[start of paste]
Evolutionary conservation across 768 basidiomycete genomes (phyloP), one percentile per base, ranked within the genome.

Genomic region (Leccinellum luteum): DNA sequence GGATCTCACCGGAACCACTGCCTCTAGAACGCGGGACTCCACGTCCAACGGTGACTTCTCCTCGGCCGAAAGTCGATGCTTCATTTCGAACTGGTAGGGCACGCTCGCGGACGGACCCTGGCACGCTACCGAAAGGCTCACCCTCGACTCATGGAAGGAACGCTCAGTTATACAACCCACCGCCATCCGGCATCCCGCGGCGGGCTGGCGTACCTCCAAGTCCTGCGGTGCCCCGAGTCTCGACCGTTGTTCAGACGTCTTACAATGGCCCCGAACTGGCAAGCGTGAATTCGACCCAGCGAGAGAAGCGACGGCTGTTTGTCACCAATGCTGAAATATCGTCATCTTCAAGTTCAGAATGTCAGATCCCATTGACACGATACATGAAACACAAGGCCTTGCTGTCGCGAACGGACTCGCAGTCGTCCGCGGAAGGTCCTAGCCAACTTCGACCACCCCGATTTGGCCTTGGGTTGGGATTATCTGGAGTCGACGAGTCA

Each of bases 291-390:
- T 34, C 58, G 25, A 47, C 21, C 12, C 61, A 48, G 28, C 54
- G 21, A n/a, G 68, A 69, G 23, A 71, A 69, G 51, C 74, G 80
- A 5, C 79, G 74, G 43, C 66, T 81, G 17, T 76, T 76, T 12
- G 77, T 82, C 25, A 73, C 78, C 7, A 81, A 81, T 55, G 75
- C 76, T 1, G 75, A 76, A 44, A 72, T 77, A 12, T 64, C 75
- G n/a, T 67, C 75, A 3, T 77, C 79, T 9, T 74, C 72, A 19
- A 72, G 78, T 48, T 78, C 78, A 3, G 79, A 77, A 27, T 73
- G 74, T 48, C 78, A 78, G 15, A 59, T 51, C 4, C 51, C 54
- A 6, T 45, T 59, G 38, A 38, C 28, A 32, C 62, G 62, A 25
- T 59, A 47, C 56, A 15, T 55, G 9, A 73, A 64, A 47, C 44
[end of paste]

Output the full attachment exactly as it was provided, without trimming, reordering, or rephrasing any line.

Evolutionary conservation across 768 basidiomycete genomes (phyloP), one percentile per base, ranked within the genome.

Genomic region (Leccinellum luteum): DNA sequence GGATCTCACCGGAACCACTGCCTCTAGAACGCGGGACTCCACGTCCAACGGTGACTTCTCCTCGGCCGAAAGTCGATGCTTCATTTCGAACTGGTAGGGCACGCTCGCGGACGGACCCTGGCACGCTACCGAAAGGCTCACCCTCGACTCATGGAAGGAACGCTCAGTTATACAACCCACCGCCATCCGGCATCCCGCGGCGGGCTGGCGTACCTCCAAGTCCTGCGGTGCCCCGAGTCTCGACCGTTGTTCAGACGTCTTACAATGGCCCCGAACTGGCAAGCGTGAATTCGACCCAGCGAGAGAAGCGACGGCTGTTTGTCACCAATGCTGAAATATCGTCATCTTCAAGTTCAGAATGTCAGATCCCATTGACACGATACATGAAACACAAGGCCTTGCTGTCGCGAACGGACTCGCAGTCGTCCGCGGAAGGTCCTAGCCAACTTCGACCACCCCGATTTGGCCTTGGGTTGGGATTATCTGGAGTCGACGAGTCA

Each of bases 291-390:
- T 34, C 58, G 25, A 47, C 21, C 12, C 61, A 48, G 28, C 54
- G 21, A n/a, G 68, A 69, G 23, A 71, A 69, G 51, C 74, G 80
- A 5, C 79, G 74, G 43, C 66, T 81, G 17, T 76, T 76, T 12
- G 77, T 82, C 25, A 73, C 78, C 7, A 81, A 81, T 55, G 75
- C 76, T 1, G 75, A 76, A 44, A 72, T 77, A 12, T 64, C 75
- G n/a, T 67, C 75, A 3, T 77, C 79, T 9, T 74, C 72, A 19
- A 72, G 78, T 48, T 78, C 78, A 3, G 79, A 77, A 27, T 73
- G 74, T 48, C 78, A 78, G 15, A 59, T 51, C 4, C 51, C 54
- A 6, T 45, T 59, G 38, A 38, C 28, A 32, C 62, G 62, A 25
- T 59, A 47, C 56, A 15, T 55, G 9, A 73, A 64, A 47, C 44